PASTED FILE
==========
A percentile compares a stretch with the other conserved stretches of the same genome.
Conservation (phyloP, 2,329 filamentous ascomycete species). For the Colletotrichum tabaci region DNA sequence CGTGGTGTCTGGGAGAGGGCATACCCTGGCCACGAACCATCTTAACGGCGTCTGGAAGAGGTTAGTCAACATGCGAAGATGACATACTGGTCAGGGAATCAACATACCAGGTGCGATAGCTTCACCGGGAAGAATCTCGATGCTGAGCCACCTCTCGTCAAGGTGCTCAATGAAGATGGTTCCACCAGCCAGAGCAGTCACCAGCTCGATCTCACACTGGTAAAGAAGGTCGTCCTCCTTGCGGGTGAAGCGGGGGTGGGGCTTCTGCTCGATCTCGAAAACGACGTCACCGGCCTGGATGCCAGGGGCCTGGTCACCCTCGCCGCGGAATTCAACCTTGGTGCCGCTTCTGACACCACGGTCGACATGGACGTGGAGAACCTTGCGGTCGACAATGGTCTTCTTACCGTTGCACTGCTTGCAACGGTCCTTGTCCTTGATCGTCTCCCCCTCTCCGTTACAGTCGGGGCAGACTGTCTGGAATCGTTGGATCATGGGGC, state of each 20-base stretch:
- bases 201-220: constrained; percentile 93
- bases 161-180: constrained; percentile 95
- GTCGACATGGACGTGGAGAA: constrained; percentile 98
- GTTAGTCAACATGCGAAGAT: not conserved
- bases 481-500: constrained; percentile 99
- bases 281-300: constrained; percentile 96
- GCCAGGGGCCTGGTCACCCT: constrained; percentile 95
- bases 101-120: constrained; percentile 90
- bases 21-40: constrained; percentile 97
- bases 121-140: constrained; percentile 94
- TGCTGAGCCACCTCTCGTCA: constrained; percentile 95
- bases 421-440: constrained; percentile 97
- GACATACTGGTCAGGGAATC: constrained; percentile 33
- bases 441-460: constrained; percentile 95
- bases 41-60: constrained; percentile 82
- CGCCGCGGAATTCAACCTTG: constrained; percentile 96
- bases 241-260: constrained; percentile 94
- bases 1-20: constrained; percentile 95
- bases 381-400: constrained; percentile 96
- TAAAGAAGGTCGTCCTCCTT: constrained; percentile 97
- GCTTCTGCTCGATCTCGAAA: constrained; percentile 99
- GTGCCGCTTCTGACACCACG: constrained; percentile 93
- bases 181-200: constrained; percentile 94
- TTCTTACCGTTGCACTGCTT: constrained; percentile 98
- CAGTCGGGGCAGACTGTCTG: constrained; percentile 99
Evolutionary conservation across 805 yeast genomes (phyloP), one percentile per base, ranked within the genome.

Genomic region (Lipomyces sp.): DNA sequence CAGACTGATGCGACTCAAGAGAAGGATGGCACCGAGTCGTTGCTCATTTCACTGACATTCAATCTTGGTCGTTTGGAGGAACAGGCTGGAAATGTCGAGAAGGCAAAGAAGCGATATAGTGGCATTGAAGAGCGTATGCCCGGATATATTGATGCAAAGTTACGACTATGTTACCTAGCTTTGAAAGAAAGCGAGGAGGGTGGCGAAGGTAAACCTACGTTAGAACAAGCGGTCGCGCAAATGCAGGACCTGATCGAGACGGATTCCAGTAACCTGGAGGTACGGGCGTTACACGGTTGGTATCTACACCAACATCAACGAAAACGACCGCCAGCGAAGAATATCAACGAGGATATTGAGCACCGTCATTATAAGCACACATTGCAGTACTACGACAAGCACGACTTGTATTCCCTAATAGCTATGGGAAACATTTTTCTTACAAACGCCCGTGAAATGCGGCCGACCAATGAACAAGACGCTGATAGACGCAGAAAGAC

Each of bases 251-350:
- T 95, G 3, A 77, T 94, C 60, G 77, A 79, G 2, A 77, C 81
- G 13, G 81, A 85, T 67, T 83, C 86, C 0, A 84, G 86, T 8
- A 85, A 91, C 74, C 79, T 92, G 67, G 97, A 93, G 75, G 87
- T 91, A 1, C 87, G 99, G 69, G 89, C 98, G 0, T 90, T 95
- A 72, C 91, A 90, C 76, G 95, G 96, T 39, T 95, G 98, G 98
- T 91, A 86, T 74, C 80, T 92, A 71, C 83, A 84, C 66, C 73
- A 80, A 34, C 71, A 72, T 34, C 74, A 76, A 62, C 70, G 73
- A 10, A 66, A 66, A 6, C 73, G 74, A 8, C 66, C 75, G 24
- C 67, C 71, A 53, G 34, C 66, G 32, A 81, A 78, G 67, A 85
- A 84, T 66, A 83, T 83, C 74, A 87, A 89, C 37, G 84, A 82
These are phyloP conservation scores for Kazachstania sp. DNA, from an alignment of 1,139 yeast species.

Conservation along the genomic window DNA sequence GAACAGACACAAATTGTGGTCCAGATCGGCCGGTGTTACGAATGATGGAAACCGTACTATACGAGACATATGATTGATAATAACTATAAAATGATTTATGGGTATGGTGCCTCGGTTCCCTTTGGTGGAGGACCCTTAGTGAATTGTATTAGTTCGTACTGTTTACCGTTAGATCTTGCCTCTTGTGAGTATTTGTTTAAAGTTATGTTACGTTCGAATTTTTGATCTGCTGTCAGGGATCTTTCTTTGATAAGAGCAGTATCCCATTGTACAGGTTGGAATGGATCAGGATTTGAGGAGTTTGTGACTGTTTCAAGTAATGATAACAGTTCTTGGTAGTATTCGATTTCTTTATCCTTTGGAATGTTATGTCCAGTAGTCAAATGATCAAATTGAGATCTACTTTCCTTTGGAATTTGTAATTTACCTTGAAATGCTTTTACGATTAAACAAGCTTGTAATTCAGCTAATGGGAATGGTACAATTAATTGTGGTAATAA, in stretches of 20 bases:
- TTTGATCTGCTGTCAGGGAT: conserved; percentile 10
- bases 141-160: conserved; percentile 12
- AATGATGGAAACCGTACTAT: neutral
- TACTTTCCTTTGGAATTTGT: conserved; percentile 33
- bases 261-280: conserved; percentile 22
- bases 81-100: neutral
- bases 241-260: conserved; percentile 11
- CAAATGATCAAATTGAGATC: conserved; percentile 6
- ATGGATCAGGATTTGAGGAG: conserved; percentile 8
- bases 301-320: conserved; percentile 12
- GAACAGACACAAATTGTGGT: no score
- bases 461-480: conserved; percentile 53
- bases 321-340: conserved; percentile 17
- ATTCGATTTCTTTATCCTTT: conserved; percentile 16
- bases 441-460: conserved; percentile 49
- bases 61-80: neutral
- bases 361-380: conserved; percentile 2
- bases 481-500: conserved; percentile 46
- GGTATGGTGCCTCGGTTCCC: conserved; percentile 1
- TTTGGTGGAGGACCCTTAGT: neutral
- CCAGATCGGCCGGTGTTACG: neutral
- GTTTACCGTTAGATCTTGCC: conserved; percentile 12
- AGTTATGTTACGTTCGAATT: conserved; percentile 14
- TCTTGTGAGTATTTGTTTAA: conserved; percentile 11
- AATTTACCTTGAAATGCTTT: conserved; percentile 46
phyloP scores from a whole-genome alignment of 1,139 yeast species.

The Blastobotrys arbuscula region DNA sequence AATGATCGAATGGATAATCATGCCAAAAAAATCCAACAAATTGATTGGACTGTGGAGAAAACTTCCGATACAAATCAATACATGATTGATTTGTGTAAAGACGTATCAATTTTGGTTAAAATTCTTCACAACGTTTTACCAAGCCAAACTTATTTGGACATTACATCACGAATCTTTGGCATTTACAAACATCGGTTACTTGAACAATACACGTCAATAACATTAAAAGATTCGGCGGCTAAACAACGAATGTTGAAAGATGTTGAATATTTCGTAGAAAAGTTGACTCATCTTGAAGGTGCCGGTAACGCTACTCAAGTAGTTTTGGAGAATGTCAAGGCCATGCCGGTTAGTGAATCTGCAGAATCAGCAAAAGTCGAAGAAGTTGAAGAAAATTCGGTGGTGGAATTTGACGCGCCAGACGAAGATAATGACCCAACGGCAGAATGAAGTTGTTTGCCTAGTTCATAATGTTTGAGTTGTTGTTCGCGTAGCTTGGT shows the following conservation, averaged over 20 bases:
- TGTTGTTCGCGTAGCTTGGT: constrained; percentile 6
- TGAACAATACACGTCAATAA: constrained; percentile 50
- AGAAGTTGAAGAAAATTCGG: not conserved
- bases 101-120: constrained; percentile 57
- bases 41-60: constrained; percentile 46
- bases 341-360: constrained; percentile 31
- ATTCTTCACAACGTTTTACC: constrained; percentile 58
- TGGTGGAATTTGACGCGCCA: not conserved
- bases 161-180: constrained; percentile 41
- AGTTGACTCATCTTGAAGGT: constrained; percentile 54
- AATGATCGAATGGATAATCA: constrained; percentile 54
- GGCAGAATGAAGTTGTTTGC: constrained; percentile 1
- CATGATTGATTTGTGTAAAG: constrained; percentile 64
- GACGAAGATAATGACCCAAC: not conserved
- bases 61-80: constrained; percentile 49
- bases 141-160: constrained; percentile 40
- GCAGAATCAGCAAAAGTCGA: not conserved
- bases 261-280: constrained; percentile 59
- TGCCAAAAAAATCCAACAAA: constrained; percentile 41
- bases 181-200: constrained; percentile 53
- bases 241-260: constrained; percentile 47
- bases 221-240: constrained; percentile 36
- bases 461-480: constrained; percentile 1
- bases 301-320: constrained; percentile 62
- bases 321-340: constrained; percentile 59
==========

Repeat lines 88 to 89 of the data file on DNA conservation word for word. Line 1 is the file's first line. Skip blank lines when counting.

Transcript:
- TGCCAAAAAAATCCAACAAA: constrained; percentile 41
- bases 181-200: constrained; percentile 53